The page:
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Case study: Emma's story

Emma is mum to Isaac (5), who has a severe hearing loss and wears a hearing aid. She also has Ethan (6 months), who is hearing. Here she shares her family's experience of genetic counselling.

Who organised the genetic testing and other investigations into the cause of your child's deafness?

We were referred by our community paediatrician for genetic testing when Isaac was first born. They looked at the Connexin 26 gene and a negative result came back relatively quickly. We were then told no further testing would be done as this is the most common genetic cause of deafness.

We then moved to a different part of the country and to a new hospital who were much more proactive at helping us to find the cause. My son underwent CT and MRI scans and it was discovered that Isaac had Cochlear Dysplasia Type 2. As a result of these scans and this finding we were referred by our community paediatrician to the genetics department at Addenbrookes. We were then referred as one of the last eligible families to the 100,000 Genome Project in August of 2018.

When were you referred to a clinical genetics service?

We were referred back to our original hospital for genetic counselling by our paediatrician at Peterborough who then referred us to 100,000 genome project.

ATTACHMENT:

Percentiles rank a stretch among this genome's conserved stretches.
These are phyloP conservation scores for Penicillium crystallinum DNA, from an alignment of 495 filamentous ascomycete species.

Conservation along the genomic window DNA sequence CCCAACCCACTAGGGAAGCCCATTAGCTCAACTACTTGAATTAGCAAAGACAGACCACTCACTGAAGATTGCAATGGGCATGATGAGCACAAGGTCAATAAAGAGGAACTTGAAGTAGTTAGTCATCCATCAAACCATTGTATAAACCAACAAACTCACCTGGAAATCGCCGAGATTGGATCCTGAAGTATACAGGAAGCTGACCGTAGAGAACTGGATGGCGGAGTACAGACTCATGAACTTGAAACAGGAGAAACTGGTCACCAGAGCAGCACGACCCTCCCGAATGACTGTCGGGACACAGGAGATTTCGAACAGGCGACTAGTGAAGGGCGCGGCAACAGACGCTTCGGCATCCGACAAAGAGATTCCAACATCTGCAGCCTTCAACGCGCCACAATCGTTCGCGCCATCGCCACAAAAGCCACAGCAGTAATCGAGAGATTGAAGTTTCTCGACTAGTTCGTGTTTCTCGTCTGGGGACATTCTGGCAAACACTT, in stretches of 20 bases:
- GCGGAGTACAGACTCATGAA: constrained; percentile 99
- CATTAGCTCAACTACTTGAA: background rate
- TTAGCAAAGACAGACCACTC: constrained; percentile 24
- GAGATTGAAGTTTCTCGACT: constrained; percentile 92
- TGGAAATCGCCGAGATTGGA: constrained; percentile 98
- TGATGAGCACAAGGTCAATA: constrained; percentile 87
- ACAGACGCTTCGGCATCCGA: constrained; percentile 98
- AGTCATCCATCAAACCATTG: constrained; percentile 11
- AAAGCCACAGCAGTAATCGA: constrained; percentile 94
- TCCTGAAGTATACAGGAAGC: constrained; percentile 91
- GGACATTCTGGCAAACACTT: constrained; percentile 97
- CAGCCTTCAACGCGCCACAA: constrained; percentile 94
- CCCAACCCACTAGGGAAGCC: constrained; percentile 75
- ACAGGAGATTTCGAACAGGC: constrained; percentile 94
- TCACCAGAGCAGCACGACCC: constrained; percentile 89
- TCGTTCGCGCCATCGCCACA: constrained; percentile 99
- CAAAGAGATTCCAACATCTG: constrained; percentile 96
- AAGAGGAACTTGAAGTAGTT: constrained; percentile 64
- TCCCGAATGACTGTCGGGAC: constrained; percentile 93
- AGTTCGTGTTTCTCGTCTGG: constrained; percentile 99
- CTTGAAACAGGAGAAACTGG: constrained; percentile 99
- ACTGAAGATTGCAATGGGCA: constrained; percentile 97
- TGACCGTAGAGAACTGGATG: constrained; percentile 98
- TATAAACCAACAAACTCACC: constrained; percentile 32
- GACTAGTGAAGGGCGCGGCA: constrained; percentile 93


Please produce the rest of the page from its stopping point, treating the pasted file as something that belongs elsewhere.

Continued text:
How long did the results take?

The Connexin 26 results took a couple of months and the 100,000 Genome Project results took just over 18 months.

Did any of the tests identify a cause of deafness?

Yes, the 100,000 Genome Project identified a specific gene which is very rare and is also present in my DNA.

What information did you get about how this causes deafness? Did you get any information about how it’s inherited, what it means for your child in the future and any implications for other family members/future children etc?

We were called in to see a genetic counsellor and the results of the findings were explained to us. They explained how Isaac inherited the gene and how he could possibly pass on the gene to his own children going forward.

They couldn't be certain that this gene caused his deafness but they said it was very likely as they had such little information on this specific gene.

At the time of the appointment I was 16 weeks pregnant with our second child. The genetics counsellor explained the possibility for this pregnancy and how the gene may be inherited by the new baby. We were told if the baby was a girl she wouldn't be deaf but could be a carrier of the gene and if the baby was a boy it would be 50/50 as to whether this baby would also be born deaf. We were also offered DNA testing for the baby once they were born and given a form to store cord blood at birth which means we could make a decision on genetic testing at a later date.

How did you find the overall experience? Is there anything else you’d like to add?

Overall the experience was fine, but lengthy! We were lucky to get an answer at the CT and MRI scans stage. I do wonder if we hadn’t moved house whether we would have ever been offered these investigations and then the 100,000 Genome Project.

Ultimately the genetic results didn't stop us having more children but it’s so useful for Isaac to have answers for himself and the information should he chose to have children of his own. We now also have a ten-week-old boy who passed his initial hearing screening and although his cord blood was stored for testing, we don't need to proceed with genetic testing for him.

Emma has also very kindly written some Family Blogs, which you can read here: